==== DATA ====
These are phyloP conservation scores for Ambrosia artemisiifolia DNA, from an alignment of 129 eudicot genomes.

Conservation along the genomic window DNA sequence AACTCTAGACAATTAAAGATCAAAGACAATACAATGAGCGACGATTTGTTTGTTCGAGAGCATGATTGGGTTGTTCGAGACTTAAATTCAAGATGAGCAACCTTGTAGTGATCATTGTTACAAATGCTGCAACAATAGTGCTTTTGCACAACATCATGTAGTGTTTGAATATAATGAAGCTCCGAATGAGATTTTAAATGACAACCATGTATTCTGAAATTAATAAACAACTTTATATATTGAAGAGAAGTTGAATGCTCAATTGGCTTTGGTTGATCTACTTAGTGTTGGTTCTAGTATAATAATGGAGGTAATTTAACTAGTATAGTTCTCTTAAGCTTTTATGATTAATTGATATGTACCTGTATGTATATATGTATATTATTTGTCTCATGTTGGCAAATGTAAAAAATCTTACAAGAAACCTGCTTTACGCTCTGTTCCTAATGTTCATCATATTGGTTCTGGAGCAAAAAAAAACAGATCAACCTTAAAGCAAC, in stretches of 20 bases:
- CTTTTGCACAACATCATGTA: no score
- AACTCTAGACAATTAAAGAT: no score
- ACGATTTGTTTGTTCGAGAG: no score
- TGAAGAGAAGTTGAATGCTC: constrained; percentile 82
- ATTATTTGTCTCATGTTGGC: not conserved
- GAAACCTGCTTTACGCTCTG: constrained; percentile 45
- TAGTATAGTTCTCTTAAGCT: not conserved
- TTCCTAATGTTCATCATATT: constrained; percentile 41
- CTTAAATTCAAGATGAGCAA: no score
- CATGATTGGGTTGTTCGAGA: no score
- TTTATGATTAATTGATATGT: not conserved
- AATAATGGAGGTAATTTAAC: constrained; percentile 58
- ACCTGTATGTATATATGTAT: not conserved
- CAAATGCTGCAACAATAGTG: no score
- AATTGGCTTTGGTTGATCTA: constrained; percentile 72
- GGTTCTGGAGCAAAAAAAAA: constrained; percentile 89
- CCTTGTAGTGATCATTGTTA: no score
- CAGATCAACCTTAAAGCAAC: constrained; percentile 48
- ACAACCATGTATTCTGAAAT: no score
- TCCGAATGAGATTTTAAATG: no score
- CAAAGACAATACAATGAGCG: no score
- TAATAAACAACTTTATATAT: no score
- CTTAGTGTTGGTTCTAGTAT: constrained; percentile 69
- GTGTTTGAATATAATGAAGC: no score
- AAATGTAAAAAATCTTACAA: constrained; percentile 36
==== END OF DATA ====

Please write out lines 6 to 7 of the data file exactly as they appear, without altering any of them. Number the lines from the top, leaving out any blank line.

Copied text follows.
- TGAAGAGAAGTTGAATGCTC: constrained; percentile 82
- ATTATTTGTCTCATGTTGGC: not conserved